A lot of people say they dislike practical criticism: the poem is a butterfly and practical criticism is trapping and killing the butterfly and then pinning its dead body to a board. You may have found a beautiful specimen and mounted it with exquisite professionalism but in so doing, you killed the thing that made the thing beautiful. The examination of the poem leaves the poem lifeless.
For me, the opposite is true. I enjoy unpacking poems. I can read something and not really understand it, but by exploring how it works, what its words are doing, how they talk to each other and to other words in other poems or books or ideas – these things help me understand better what is happening. Unpacking is not an entirely unhelpful way of thinking about it. If the poem is a beautiful piece of luggage that I admire, practical criticism gives me the opportunity to open it up and see what’s inside. Nothing is dead, rather, I have had the opportunity to touch and feel and handle things, and see how they fit together. Does my initial attraction follow through? Is the poem full of beautiful things? Or can I find nothing to interest me inside? And in fact, even something which appears at first glance unpromising can be full of unexpected treats.
Over the next few weeks, I’m going to choose some different poems and have a look at them. I haven’t done this properly for a long time but am nonetheless hoping you won’t come back and find me surrounded by a small stack of dead butterflies.
This poem is composed from different things people said about Fenton House garden last Saturday. There will be more coming soon as lots of the garden’s visitors stopped and talked to me. It was wonderful to be able to meet and speak to so many interesting people. I’ll be back as the poet in residence for Apple Day (which is actually the weekend of October 3/4th).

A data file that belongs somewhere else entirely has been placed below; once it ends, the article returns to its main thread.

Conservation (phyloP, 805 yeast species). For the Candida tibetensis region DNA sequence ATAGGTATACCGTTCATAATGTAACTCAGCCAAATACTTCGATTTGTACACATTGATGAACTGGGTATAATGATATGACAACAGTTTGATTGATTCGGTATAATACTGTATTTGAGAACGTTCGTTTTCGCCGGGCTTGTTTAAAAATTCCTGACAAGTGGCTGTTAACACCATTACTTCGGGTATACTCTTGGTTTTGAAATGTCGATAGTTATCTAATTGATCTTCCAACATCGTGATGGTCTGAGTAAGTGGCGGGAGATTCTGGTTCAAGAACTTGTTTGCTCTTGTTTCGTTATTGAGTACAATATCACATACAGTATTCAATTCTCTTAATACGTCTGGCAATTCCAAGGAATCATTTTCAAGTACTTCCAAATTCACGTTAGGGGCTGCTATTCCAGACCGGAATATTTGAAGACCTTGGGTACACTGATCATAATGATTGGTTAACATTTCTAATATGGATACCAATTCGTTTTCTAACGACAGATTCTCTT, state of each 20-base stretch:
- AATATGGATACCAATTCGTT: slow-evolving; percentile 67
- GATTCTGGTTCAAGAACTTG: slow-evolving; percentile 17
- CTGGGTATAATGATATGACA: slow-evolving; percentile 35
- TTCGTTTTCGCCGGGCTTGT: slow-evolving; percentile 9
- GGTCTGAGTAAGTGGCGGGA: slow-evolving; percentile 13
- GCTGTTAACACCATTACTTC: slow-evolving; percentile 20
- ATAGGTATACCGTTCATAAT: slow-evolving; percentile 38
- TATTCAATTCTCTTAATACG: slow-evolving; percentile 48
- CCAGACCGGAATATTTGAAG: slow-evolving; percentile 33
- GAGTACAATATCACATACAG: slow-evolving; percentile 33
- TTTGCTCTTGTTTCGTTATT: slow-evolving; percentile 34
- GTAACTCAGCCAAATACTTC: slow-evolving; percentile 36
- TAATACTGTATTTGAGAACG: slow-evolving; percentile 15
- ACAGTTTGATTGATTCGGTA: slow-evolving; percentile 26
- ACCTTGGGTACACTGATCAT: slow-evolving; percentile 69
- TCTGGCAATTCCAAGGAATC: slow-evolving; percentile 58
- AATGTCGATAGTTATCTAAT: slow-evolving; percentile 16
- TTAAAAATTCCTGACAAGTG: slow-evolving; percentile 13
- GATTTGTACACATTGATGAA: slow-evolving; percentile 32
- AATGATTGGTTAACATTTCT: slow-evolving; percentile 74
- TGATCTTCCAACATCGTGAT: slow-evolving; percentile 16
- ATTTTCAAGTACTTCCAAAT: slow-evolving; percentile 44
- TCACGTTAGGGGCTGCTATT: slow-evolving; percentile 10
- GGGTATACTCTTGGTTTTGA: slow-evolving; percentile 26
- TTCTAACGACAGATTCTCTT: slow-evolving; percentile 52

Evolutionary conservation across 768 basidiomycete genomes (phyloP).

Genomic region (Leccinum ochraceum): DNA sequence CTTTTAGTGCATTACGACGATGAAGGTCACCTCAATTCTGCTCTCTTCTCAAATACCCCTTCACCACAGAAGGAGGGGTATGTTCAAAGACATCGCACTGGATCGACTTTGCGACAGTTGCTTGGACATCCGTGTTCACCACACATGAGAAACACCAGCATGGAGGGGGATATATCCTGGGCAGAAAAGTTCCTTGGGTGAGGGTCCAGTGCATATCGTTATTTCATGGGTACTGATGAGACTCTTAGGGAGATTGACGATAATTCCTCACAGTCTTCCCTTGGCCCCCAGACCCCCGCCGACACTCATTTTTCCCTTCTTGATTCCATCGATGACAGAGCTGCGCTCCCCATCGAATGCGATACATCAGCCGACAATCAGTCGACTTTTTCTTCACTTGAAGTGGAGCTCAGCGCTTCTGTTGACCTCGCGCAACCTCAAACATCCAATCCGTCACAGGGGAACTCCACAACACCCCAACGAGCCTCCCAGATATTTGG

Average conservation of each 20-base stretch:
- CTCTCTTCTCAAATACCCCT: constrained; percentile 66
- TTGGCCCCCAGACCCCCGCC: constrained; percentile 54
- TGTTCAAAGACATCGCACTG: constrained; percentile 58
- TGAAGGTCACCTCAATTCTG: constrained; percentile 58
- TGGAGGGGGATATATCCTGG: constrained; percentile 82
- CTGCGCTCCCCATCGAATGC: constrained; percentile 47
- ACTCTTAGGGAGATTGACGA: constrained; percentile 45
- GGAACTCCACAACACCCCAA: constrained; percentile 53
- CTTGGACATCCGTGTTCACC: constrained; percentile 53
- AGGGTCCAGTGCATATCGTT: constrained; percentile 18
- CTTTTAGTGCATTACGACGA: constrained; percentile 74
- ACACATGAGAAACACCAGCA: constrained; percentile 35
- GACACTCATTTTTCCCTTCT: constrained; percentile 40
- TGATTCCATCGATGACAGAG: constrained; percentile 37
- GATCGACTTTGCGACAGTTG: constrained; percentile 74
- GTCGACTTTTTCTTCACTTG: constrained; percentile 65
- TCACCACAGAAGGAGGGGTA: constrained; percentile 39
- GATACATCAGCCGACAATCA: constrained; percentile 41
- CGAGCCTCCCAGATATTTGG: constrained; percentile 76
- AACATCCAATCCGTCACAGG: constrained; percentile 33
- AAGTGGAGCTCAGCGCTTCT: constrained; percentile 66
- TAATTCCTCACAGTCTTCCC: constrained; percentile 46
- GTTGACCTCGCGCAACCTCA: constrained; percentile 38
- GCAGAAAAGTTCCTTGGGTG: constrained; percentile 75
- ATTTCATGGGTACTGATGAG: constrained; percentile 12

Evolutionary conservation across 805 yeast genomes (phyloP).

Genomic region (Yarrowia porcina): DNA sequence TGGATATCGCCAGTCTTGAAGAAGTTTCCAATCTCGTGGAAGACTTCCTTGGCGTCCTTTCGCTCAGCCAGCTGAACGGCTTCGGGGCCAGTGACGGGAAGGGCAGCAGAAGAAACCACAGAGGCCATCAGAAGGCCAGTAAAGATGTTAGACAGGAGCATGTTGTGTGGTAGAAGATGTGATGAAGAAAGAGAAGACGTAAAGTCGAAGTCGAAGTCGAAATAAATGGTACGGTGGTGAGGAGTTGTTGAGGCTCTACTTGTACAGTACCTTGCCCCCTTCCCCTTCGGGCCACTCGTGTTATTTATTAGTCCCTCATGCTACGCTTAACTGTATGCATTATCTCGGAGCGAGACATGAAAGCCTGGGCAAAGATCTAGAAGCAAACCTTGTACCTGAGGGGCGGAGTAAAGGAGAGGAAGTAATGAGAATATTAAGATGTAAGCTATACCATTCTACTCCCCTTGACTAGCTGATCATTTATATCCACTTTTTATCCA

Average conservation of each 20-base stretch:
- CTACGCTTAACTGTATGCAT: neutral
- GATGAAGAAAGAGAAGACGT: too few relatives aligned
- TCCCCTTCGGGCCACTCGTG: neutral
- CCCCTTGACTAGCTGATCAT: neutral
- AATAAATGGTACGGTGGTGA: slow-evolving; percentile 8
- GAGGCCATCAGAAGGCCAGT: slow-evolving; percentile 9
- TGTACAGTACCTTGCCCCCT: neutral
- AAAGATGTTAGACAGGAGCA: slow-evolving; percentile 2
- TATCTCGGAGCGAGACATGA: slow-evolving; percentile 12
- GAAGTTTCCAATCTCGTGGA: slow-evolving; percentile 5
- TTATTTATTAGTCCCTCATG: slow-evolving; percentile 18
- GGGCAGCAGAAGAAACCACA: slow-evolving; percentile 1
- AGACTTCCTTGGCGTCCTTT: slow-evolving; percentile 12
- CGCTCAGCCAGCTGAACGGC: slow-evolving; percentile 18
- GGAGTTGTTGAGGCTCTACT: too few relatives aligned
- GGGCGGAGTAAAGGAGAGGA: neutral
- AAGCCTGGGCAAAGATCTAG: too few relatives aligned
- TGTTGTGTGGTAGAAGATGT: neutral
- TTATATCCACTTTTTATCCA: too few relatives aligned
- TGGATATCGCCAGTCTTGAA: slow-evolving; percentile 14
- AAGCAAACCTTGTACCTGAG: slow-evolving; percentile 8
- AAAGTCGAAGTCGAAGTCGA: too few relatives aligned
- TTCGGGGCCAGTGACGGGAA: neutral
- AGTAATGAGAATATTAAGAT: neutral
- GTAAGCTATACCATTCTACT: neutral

Resulting angles and perspectives
The colours are bright and amazing. The roses
parfume remind me of my childhood.
Particularly the orchard which seems very magical.
wanted to hide. The levels are brilliant.
You turn – and every place is picture.
Excellent planting and amazing echiums,
It is a quintessential ‘English
Garden’. Echium pininana
was so interesting and fun to look at.
We garden in Worcs.
It’s very good for hide and seek,
A lovely sense of peace, escape.
I would let the grass grow long,
Hurrah! Tomorrow I get to be poet in residence at Fenton House garden. Despite having lived in NW3 for almost ever, I never knew about Fenton House until quite recently (given that ten years ago seems quite recent), and the first time I walked into the garden I fell completely in love. So I am over the moon to be there this weekend.
I’m hoping to create a poem from snippets given to me by people visiting the garden over the weekend – we shall see…
I am very happy to have a poem in Antiphon Issue 12, which you can read here – as well as another one here in StepAway magazine. Currently thinking a bit about sonnets, more here soon…
I started submitting stuff to poetry magazines this April. I started getting rejections about two weeks later. Coincidence? I think not.
The first time was grim and terrible. It didn’t say anything mean – in fact, it was thoughtful and kind. Nonetheless, I immediately realised everything I had ever produced was awful and that I must stop writing instantly.
The time after that, I only cried a little bit.
The sixth time I thought ‘meh.’
I have also discovered that there are good rejections and bad rejections. Handily, this rejection wiki gives examples of first tier rejections (no to this but we’d be interested in seeing other things by you) and second tier ones (just nooooooo). And it turns out I’ve had some really good – non-form – rejections. I’ve also had some acceptances, which will never become meh (most recently here, for Kevin Reid’s new blog of teeny tiny poems – submit, submit!)
My formula so far: response to rejection=n(rejection)/x, where x=the realisation that an editor is actually another human being who may or may not happen to like something. It could probably be more elegant.
Exciting times! In the last two weeks, I’ve had my first ever poem published here, heard that I have two more poems coming out in a journal this Autumn and had two poems commended by Roddy Lumsden in a poetry competition. I also have something appearing on Niall O’Sullivan’s fab blog, Fake Poems.
At this rate I expect my first collection will be appearing in about a week or so.